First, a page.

The Factory Juke


I’ve seen mine buksta-faced grandfathers,

havin’ ‘ere a time of it,

on ‘ere fartin’ arses:

it up,

A cry-like

slick busting


slide up,
an’ a
slide down,

through a horn-


Ole’ Honeyman was a-holdin’,
got-busy Fats all-speakin’:

“Once red-bottled Coke,
all Houston is slide”;

be-fore canoein’ a guitar

(daisy-yellow and dustin’,
dustin’ in back corner).

The Red Spoon did pine,
remain spendin’
his dime-

his last three day’s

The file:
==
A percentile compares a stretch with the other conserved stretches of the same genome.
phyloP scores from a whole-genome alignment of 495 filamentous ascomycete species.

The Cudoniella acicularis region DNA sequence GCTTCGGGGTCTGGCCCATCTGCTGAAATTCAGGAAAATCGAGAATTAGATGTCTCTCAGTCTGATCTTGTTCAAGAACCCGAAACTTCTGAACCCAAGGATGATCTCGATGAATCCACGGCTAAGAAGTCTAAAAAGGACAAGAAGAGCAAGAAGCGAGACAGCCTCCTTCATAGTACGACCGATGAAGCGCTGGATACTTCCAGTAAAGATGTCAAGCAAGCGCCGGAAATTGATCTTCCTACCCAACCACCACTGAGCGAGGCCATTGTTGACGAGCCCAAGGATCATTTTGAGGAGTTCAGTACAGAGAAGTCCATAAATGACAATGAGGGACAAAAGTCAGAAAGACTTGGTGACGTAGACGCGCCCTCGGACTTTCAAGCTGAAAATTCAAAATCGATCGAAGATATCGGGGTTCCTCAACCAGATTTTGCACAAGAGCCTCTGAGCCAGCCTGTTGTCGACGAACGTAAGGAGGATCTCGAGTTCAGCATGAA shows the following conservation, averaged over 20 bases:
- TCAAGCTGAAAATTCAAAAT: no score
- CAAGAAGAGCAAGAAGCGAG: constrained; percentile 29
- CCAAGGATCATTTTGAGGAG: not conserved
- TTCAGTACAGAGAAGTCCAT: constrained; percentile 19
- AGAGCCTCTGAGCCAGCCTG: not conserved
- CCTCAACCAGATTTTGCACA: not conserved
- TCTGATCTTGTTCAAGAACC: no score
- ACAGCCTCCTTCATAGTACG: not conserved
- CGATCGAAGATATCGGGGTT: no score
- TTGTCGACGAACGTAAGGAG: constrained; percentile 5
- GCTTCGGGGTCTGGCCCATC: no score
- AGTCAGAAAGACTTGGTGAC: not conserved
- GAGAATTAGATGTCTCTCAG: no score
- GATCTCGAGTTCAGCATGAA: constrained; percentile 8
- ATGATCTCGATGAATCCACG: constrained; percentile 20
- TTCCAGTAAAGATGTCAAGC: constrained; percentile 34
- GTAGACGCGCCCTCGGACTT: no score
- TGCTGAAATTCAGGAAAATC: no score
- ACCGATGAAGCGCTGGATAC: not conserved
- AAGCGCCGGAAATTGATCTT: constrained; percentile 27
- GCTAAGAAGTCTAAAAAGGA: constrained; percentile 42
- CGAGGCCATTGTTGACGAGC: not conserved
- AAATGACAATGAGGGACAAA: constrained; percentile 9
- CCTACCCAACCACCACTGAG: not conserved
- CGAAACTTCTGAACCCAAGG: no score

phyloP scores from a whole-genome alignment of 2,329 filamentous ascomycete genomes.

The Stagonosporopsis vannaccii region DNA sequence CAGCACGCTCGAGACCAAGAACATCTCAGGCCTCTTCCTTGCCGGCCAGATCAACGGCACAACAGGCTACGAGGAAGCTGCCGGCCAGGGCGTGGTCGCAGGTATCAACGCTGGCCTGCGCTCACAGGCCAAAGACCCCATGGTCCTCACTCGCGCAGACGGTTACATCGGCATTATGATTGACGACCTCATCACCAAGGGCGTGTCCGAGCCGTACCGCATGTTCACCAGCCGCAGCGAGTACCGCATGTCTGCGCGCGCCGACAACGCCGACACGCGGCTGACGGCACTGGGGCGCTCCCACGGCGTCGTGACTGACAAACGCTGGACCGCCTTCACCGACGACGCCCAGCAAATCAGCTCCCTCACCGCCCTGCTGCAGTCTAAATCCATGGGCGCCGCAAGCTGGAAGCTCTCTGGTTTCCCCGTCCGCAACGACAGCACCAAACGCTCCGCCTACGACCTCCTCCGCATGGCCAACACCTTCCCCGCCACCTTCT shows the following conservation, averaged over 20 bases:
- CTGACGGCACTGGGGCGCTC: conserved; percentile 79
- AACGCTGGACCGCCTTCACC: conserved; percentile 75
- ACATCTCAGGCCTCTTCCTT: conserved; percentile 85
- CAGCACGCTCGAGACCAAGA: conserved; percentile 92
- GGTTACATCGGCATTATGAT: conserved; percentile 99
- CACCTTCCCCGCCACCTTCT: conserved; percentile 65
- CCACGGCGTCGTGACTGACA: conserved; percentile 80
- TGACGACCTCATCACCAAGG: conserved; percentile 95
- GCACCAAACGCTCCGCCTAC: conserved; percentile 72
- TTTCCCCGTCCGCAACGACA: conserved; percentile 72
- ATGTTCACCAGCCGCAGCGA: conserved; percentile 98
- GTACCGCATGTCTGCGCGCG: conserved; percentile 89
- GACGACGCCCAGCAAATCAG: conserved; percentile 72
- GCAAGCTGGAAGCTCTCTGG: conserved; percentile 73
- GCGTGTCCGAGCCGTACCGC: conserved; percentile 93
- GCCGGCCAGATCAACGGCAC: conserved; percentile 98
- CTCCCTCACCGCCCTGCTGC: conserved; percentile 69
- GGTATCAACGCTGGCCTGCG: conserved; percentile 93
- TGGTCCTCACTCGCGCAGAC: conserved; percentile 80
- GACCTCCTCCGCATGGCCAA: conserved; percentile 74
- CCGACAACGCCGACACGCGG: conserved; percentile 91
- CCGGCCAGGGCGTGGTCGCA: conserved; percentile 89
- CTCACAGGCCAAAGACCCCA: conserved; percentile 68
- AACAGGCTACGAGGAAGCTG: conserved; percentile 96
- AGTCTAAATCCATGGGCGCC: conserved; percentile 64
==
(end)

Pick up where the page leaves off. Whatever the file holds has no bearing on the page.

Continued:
o’ nickeled-worth change.

And the

greened Aaron:

survival afoot,
a-left a-loom,
in-side a soft,

soft blouse

of cloth.


Gropin’ up-ground

to ‘er
denimed blue,


to ‘is right pit,


‘hem blues-

a “Sweet Georgia Brown.”

And in the end—

gave ‘er
a bug,

tweakin’ brass,


minted mud.

No felt lip ‘here,

was a-pokin’
with-a stud.